In March of 2012, I was nearly finished with a 3-week journey moving west through the Visayas region of The Philippines. Visayas is famous for beach and diving destinations. I have never been very interested in beaches, so I was focused on the cities of Cebu, Dumaguete, Bacolod, Iloilo and Kalibo. I did, however, have a beach destination as my final stop before flying out of the country. That beach was the most famous beach in all of The Philippines- Boracay. I was all by my sad self during these weeks in the Philippines. I’d met people here and there along the way, but I didn’t join a backpacker caravan or fall in love. So, how is it traveling to Boracay alone, anyway?
Often beach destinations entice travelers of impossibly clear turquoise waters bookended by eternal sunrises and sunsets. So often, … Read More »
Every good traveler should have, and is entitled too, his or her own unique opinion about what makes a certain place good or bad, likable or repulsive, worthwhile or overrated. Opinions are fun. I like hearing them as much as I like giving my own.
Some of my own opinions are atypical:
I have never enjoyed the Thai islands
I have not left my heart in San Francisco, even after visiting hundreds of times
I am not moved by high, jagged mountain ranges
Nebraska has the best landscapes of any American state
Chongqing, China- a polluted, hazy mess of a city- is spectacularly gorgeous and worth returning to again and again (I miss it as I type…)
I have a hard time finding a good meal in Italy
Throughout the globe, when groups of travelers meet up to discuss travel, opinions and superlatives often come out (I hate…..I … Read More »
In the middle, in an aisle seat on the side opposite of oncoming traffic.
I would estimate that I have “enjoyed” 20,000 miles on buses. I’ve survived a 36-hour ride from Beijing to Kunming, a sweltering broken-AC ride from Mulege to La Paz, Mexico, a grueling “third time’s a charm” ride from Siem Reap to Phnom Penh in which I rode on three different buses on one ticket due to the breakdowns of the first two, and an all-out air conditioning assault each time I’m in Malaysia.
To get the seat I want, I go in prepared. I have a little graphic showing the ticket seller of which seat I request.
Here’s a breakdown:
• Passengers in the front of the bus are vulnerable in a head-on collision. Yet, the drivers’ seat is sometimes believed to be the safest seat on the bus, due … Read More »
Direct flights are generally more expensive, hence most of us have been through layovers. For years, layovers have been accepted as an unwanted inconvenience of air travel. Internationally, a trip from San Francisco to Saigon may involve a stop in both Beijing and Bangkok, especially if you’re on a budget and searching for the lowest fare between these two cities.
What many travelers don’t know is that you can arrange for a few days (I’ve stayed up to 12 days) in your ‘layover’ city. Some airlines may let you stay up to a year. Let’s call it a laycation. Instead of having a cup of coffee in London, have a pint at The Mayflower.
So, how can you find and arrange it? Using www.kayak.com, which I use for my international flights, I can click and open up the “details” box of the flight … Read More »
Steven in transit, 1985
“Where are you from?”
This question gets tossed around guesthouses, bars, bus stations and just about anywhere else people with unfamiliar faces and accents congregate. I’ve answered it so many times that I sometimes lie just to keep myself from walking away.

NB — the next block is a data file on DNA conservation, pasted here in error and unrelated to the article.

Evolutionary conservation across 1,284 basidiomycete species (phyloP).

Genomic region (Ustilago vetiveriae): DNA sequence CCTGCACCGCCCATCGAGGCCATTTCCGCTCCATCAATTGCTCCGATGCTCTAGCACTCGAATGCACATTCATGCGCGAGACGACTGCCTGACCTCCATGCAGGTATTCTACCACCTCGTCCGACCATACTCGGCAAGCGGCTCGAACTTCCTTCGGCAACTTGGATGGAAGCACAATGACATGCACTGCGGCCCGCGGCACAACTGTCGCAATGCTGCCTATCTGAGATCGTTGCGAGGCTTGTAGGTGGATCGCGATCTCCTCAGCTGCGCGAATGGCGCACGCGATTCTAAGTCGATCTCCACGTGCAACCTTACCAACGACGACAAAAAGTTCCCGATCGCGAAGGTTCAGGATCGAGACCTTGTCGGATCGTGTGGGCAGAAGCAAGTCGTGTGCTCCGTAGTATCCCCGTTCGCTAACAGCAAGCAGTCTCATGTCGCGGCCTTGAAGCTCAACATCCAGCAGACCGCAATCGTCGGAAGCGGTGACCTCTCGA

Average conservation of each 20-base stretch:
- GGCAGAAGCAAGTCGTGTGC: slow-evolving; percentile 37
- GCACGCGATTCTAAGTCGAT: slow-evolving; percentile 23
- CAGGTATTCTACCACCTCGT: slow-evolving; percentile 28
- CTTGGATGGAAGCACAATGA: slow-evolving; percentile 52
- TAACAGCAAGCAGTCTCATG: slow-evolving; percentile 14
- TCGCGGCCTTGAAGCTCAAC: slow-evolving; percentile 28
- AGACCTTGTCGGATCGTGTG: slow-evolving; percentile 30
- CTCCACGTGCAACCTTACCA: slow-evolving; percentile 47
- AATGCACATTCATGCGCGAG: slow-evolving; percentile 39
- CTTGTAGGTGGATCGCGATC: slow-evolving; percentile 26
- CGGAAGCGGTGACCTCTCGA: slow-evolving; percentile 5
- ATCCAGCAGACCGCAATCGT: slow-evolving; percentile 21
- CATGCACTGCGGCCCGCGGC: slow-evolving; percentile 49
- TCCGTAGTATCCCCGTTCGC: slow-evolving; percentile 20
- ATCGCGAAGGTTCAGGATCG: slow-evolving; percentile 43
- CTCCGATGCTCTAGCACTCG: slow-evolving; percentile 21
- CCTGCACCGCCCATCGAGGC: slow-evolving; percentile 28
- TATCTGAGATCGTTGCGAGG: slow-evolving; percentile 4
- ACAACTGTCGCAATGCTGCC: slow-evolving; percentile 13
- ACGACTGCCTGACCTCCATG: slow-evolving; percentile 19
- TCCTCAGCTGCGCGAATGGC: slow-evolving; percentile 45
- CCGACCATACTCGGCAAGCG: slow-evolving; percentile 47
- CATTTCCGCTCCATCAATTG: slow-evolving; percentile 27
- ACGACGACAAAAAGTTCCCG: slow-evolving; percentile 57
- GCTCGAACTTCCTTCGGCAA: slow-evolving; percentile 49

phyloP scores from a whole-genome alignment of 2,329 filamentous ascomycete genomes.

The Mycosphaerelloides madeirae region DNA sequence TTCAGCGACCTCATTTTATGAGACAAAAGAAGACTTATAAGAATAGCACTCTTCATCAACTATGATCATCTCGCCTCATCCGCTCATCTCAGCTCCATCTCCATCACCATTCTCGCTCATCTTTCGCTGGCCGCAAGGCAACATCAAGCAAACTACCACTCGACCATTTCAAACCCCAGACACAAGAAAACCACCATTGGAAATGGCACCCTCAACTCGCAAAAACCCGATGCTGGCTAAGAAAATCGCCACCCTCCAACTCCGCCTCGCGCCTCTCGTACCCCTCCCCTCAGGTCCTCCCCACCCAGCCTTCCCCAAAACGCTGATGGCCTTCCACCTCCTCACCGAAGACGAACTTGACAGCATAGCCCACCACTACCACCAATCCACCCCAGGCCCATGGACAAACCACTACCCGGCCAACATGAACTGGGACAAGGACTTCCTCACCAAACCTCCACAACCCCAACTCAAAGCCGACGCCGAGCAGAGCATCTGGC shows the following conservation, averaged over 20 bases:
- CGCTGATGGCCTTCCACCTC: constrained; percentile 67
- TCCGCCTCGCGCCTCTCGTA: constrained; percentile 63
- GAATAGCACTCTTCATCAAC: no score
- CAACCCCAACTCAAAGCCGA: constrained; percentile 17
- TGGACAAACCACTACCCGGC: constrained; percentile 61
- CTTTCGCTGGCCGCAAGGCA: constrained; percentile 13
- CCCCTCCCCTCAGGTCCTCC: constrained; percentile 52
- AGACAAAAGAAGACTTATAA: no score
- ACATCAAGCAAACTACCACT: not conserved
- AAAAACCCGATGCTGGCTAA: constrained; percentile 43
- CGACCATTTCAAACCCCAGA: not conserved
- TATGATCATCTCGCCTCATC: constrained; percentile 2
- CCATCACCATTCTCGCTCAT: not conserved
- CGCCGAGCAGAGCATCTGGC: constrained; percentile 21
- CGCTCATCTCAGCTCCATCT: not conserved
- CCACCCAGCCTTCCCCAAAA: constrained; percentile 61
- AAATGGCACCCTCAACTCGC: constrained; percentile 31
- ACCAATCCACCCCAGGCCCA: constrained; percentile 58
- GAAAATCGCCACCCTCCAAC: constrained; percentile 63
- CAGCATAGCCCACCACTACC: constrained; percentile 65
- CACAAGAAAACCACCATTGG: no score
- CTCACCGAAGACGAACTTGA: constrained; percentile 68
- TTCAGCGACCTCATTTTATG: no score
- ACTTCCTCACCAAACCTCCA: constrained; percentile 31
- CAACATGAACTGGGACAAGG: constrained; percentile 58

However, someone recently asked me a more poignant question:
“Where is your home?”
Instinctually, that question should also be an easy one. Everyone needs an address. It’s 2013. Humans no longer chase deer across continents.
But I couldn’t answer it.
Since the first time I read it at 16, I have always remembered Thomas Wolfe’s You Can’t Go Home Again: “You can’t go back home to the old forms and systems of things which once seemed everlasting but which are changing all the time.” Surely, home must be able to evolve with you for it to not just be merely a memory, or … Read More »
5. Malcolm Lowry, UNDER THE VOLCANO (1947)
In On the Road, Dean and Sal head down Mexico way to get their kicks- and experience little else in the process. For contrast, in the less-manic Under the Volcano, alcoholic British consul Geoffrey Firmin stammers through his accepted hometown as his beloved urban purgatory- the somewhat mythical Quauhnahuac, Mexico (based on Cuernavaca, where Lowry spent much of his own life).
Under the Volcano is not a book concerned with travel, but is instead features a fascinating examination of place; particularly how it can mirror our own personal standing in life, or vice versa. Lowry paints a vivid picture of the small city, with its dirty cantinas, disappearing (and reappearing) volcano, overgrown gardens, and luminous circus spinning eerily in the night. Anyone who has traveled through Latin America will feel these places vividly on each … Read More »
With the gradual rise of the Chinese yuan, paired with domestic inflation, China may soon no longer be considered a budget destination. Now is the time to visit. My first visit in 2008 was far cheaper than our last visit this year in the summer of 2011. As the infrastructure improves, along with overall prosperity, the cost of travel in China may soon be more comparable to Korea and Taiwan than to Southeast Asia.
For the traveler, China is a country of idiosyncrasies, paperwork, language barriers and overall confusion. For some, this may add to the country’s exotic charm, but often makes it a daunting and frustrating country to visit. As we’ve visited here over eight times now, we’ll now pass along some essential information.
6. “DUO CIAO CHIEN” (“Dow Shou Chi-en”) 多少钱
In China, be careful of getting into financial exchanges without a set price … Read More »